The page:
This is rare, nuanced storytelling, anchored by one of Brad Pitt’s career-best performances and remarkable technical elements on every level. It’s a special film.
I have always been drawn toward stories of exile and expatriation, of people living as strangers in strange lands. I enjoy their bittersweet longing for other places and other friends. Jeremy Irons plays John, a character with some of those feelings, in “Chinese Box,” Wayne Wang's film about the last days of British colonialism in Hong Kong.
John is not a sentimentalist about the purpose of Britain's long dominion in its last Asian colony; his latest book is titled How to Make Money in Asia. But he has grown accustomed to Hong Kong, to his crowded little room, to his regular haunts, to his guitar-playing friend Jim (Ruben Blades), and especially to Vivian (Gong Li), the bar girl he is in love with. He doesn't want to give it up and go “home” to England--especially not after he learns he has leukemia and can expect to live about six months.
“I wonder if I can hold out longer than the British,” he muses. John looks, as Jeremy Irons often does, underfed and vaguely ill. He has the sad dignity of the intelligent loser. He met Vivian in Beijing, where she was a prostitute; they might have married then, but “it slipped away,” and now she owns a popular club, and is “engaged” to the man who bought it for her, Chang (Michael Hui). “You can spend your whole life waiting for Chang to marry you,” John warns, correctly guessing that Chang's reputation will not withstand marriage to a hooker. But Chang leads her on, even posing for a fake “wedding photo,” and besides--Chang is the future, and poor hangdog John is the imperialist past.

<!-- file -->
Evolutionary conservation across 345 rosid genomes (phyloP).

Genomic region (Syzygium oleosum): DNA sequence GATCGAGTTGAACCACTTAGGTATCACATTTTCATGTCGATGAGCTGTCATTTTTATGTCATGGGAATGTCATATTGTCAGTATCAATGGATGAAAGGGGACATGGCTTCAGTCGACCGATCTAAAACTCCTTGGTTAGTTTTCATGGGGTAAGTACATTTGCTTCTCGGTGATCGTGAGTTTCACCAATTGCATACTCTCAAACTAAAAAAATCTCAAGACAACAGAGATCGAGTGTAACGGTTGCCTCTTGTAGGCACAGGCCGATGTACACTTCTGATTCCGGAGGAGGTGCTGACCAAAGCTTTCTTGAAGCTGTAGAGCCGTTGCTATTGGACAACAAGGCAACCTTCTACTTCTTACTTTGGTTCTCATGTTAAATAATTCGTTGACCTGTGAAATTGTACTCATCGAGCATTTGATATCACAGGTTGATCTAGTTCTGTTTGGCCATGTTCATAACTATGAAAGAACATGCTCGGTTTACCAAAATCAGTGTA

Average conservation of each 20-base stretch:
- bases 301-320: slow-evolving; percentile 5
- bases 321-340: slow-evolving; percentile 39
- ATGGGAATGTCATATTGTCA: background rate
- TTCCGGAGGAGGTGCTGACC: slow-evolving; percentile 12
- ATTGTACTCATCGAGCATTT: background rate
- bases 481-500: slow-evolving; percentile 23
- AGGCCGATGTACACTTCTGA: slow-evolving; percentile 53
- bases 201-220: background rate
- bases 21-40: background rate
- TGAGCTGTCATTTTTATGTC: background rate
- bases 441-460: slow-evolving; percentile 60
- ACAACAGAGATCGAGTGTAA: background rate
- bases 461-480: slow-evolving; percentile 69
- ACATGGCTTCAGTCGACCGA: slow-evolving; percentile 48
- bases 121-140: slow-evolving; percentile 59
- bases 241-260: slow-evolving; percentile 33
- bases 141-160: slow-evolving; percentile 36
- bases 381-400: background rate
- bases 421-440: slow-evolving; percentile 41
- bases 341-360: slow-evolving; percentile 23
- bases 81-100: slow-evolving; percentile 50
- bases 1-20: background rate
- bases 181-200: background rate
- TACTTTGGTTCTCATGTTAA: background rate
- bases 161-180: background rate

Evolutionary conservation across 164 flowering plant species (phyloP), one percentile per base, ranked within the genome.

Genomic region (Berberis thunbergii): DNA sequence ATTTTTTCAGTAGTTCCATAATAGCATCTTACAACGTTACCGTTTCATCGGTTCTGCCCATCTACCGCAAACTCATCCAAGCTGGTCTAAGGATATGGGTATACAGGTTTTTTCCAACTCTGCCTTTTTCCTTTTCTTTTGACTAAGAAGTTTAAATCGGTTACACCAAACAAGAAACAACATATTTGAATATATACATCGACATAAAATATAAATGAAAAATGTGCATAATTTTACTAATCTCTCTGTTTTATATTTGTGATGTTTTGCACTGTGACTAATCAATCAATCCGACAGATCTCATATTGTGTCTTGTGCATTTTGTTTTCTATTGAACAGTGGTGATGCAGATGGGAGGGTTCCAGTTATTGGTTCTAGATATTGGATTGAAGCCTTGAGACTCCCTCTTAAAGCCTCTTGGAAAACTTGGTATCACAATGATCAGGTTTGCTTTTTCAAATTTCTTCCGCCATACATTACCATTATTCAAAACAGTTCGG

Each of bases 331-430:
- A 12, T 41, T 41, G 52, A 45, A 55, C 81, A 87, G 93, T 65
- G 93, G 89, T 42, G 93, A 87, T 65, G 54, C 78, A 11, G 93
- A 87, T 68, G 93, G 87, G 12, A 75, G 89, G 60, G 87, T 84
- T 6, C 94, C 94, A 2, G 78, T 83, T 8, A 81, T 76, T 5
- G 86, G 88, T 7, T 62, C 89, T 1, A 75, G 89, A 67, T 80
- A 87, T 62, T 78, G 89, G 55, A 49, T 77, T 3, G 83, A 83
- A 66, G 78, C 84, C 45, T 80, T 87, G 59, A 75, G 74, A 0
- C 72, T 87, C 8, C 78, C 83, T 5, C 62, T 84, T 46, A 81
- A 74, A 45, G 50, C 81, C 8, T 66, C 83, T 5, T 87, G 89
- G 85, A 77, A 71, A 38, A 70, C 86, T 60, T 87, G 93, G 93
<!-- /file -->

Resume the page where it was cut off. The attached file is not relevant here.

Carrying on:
The movie unfolds episodically. The screenplay by Larry Gross and Jean-Claude Carriere is based on a story by Carriere, Wang and Paul Theroux--whose latest novel, Kowloon Tong, tells of another hapless Briton stranded by the change of guard. John wanders the streets, courts Vivian, hangs out with Jim, attends a final New Year's Eve party, takes video pictures and (after his diagnosis) begins to look around even more intensely, as if aware time is running out on his eyes and ears.
He sees a curious street sprite, a woman who conceals her face with a scarf and runs scams. She sells everything from pirated videos to cans of pre-changeover Hong Kong air. Her name is Jean, and she is played by the Hong Kong action star Maggie Cheung with a defiant, improvisational air: She may be homeless and broke, but Hong Kong is a place of opportunity, and if she is clever enough she will succeed. Jean is the most interesting character in the film because she is unpredictable; John and Vivian seem locked into their destinies.
Jean's scarf conceals a badly scarred face, and eventually John gets her to tell her story to his video camera, by paying her. We begin to see a pattern emerging. Just as Vivian sees John as the past, the film sees Vivian as the past, and Jean as the future: In the emerging Hong Kong, glamorous bar girls and their rich tourist clients will be replaced by a tougher generation, wounded but resilient. (Jean's scars came after a teenage suicide attempt inspired by--yes, her British boyfriend.) One character in the movie describes the departure of the British as “like a change of management in a department store.” But Wayne Wang, born in Hong Kong, now an American director (“The Joy Luck Club,” “Smoke”), expressed more ambiguity in introducing the film at the Toronto Film Festival: “I didn't realize how much the English had always been a part of my life; I was surprised, when the flag came down, by my sense of loss.” Perhaps Vivian will feel the same way when John dies. And Jean? Will she miss him? Perhaps, but for her tomorrow is always another day.
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